Sustainable investment: a journey not a destination – Mona ShahPublished on 03 Jul 2019
Investing in companies top-rated for environmental, social and governance (ESG) metrics is very often not where the best social outcomes can be made. Indeed, despite much new product in the sustainable investment world allocating capital to today’s ‘best in class’, evidence suggests that the greatest gains are made not when those already best in class improve incrementally, but when today’s less sustainable companies make big step changes in their practices.
By incrementally allocating more capital to them and rewarding those companies who are embracing their journey towards greater sustainability, better outcomes are achievable for society. The downside of this approach is that the ESG scores for portfolios may look less impressive initially because they cannot reflect the work behind the scenes by institutional investors engaging with management teams and pushing sustainability policies further up the agenda.
The same shift in mind-set is required with Emerging Markets. Investors should judge companies according to their peer group and take care not to view them through the filter of western values. As a sector, Emerging Markets is characterised by strong latent economic growth which, though accompanied by greater political and operational risks, promises impressive potential investment returns. Given GDP per capita is far lower in these markets, when it comes to ESG, the onus is on investors to help these economies grow and improve the quality of life and create opportunity for their citizens while also encouraging them to reduce pollution.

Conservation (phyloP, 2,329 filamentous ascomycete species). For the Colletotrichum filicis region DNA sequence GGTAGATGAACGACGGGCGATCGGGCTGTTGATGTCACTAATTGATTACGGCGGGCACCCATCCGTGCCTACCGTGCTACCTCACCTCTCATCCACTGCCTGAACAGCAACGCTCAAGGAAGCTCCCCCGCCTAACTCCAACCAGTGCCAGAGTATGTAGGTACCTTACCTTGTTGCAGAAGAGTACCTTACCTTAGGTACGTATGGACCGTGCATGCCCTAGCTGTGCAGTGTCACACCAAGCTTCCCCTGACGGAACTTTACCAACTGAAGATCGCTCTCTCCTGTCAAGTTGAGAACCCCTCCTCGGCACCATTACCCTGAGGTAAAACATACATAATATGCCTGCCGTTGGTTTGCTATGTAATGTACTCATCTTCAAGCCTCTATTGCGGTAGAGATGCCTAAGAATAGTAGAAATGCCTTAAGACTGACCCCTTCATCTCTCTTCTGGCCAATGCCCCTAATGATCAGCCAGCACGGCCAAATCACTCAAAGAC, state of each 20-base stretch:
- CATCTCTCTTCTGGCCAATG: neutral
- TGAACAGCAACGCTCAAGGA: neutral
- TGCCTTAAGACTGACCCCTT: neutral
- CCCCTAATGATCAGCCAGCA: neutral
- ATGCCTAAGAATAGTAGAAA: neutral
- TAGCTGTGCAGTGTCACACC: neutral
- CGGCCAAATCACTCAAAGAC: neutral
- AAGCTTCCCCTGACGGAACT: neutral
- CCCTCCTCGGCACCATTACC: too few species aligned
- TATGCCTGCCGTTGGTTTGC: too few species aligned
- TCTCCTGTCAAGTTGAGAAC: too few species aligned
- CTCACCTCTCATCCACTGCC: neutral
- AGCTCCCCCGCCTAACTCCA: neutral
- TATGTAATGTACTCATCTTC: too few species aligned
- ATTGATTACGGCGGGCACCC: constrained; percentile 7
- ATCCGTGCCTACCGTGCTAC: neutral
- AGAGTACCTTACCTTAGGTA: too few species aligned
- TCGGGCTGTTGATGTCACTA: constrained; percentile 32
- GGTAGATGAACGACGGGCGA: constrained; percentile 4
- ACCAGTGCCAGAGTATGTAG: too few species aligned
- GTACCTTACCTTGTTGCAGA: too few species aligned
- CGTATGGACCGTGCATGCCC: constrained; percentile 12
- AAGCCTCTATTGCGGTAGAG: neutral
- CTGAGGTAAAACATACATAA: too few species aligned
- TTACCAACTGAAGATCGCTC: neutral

ESG outcomes aside, the added investment value associated with this approach is considerable. In today’s market, companies with better ESG credentials are likely to have higher valuations. By seeking out companies early in their ESG journey, active managers can find opportunities - companies which may only otherwise have caught the eye of the wider market once their burgeoning credentials had been realised.
Those few passive investors who have developed policies around stewardship and participate in engagement with investee companies have a role to play in sustainable portfolios. But for value managers who scour the market for companies generally overlooked by the market and who are prepared to take the long view when it comes to ESG, there are some compelling opportunities out there.
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